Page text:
Estragole steroid

ERα/ERβ are in inactive state trapped in multimolecular chaperone complexes organized around the heat shock protein 90 (HSP90), containing p23 protein, and immunophilin, and located in majority in cytoplasm and partially in nucleus. In the E2 classical pathway or estrogen classical pathway, estradiol enters the cytoplasm , where it interacts with ERs. Once bound E2, ERs dissociate from the molecular chaperone complexes and become competent to dimerize, migrate to nucleus, and to bind to specific DNA sequences ( estrogen response element , ERE), allowing for gene transcription which can take place over hours and days.

The electrophilic 2′,3′-oxides of safrole, 1′-hydroxysafrole, 1′-acetoxysafrole, 1′-oxosafrole, estragole, 1′-hydroxyestragole, and eugenol showed dose-dependent mutagenic activities for strain TA1535 in the absence of fortified liver microsomes. These mutagenic activities ranged from about 330 revertants/μmole for 1′-oxosafrole-2′,3′-oxide to about 7000 revertants/μmole for safrole-2′,3′-oxide. The arylalkenes, their hydroxylated derivatives, or their epoxides did not show mutagenic activity for strain TA98, except for 1′-oxosafrole-2′,3′-oxide, which had weak activity. Since the arylalkenes are hydroxylated and/or epoxidized by hepatic microsomes, hydroxy and epoxide derivatives appear to be proximate and ultimate mutagenic metabolites, respectively, of the arylalkenes.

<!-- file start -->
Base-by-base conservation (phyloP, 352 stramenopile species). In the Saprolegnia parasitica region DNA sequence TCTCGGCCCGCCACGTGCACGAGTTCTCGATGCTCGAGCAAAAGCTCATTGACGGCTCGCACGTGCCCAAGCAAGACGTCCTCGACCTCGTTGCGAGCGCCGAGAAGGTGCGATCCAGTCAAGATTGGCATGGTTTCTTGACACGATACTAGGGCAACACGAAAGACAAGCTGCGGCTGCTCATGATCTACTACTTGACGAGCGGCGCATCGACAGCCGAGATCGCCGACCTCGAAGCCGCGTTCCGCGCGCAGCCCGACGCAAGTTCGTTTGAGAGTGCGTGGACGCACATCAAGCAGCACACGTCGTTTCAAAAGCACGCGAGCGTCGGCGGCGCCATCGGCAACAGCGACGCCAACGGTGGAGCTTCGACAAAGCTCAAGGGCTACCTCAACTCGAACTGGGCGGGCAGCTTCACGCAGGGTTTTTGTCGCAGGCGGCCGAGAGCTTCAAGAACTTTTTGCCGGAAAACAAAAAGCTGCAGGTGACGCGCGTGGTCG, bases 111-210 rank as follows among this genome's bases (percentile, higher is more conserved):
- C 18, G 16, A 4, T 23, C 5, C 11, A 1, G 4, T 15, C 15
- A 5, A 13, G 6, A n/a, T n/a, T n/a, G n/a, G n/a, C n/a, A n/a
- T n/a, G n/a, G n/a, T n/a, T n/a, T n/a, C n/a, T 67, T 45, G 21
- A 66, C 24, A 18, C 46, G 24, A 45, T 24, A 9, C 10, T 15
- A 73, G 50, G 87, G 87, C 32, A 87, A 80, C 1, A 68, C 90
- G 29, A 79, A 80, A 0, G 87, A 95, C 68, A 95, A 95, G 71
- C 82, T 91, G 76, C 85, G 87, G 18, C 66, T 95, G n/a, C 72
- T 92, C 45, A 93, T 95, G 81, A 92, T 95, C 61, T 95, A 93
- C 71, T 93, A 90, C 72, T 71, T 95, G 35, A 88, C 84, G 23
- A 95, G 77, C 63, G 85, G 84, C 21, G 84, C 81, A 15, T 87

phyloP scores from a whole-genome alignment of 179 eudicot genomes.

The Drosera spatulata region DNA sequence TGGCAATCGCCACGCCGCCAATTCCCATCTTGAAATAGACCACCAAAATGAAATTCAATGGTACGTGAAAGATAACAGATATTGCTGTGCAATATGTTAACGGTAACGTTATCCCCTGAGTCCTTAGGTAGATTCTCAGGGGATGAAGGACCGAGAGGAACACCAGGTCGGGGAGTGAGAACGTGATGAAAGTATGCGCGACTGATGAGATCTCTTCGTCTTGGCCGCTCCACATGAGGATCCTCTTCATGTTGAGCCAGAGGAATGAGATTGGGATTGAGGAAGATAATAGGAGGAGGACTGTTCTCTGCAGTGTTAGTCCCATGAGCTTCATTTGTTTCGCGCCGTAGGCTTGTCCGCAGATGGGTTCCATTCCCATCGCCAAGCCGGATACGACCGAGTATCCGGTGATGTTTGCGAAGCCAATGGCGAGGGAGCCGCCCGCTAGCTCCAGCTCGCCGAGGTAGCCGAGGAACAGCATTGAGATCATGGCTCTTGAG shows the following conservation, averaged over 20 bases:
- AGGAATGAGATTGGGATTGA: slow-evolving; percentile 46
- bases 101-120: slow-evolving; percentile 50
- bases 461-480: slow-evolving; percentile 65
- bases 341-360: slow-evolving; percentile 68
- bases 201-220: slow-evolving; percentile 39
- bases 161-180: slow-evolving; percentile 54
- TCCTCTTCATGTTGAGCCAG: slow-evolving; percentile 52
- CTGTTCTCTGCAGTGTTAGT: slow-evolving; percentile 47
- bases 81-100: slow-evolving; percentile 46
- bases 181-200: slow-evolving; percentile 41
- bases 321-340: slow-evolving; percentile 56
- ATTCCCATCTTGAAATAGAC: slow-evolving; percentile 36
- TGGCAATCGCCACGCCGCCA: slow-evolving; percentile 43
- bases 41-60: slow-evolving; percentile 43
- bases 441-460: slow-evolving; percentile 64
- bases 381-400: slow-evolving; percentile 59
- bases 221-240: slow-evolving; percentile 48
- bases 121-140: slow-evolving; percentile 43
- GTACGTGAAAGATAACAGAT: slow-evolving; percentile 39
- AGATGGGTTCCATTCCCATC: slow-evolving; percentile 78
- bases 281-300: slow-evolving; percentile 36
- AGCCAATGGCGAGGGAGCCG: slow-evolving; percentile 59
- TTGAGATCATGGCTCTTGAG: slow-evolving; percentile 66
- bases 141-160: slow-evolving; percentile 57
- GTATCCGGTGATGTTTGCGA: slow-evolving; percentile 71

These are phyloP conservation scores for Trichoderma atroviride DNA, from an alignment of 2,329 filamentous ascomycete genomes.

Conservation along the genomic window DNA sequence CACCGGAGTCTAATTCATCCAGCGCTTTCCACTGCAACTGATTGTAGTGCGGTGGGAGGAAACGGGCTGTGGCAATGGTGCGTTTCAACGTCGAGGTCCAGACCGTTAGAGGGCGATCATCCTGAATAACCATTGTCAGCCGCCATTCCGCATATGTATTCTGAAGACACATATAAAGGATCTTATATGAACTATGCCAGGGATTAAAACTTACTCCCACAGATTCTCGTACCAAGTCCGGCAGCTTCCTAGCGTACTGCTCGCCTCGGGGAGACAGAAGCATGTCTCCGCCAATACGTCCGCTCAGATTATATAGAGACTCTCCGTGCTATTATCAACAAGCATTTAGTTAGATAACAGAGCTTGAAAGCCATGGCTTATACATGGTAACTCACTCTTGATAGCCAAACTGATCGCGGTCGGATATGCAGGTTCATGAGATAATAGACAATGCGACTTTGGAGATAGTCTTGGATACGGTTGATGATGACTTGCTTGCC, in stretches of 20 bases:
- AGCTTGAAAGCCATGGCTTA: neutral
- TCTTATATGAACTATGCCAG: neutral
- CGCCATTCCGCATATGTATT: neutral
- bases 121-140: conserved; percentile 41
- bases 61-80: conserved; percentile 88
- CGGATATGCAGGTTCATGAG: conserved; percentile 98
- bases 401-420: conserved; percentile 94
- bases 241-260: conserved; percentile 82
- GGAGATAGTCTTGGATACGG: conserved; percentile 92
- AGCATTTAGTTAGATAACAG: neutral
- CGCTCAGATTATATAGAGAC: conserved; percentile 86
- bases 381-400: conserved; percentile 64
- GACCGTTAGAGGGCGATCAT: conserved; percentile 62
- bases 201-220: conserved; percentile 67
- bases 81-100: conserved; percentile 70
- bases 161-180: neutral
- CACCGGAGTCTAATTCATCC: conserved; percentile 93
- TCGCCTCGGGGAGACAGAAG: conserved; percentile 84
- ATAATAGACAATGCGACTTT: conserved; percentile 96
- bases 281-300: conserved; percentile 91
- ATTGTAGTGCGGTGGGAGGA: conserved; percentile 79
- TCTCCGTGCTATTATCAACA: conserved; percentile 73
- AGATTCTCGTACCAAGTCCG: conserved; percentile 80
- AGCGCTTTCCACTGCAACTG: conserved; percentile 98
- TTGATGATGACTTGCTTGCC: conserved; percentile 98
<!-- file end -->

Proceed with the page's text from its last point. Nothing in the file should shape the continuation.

Estragole steroid

estragole steroid

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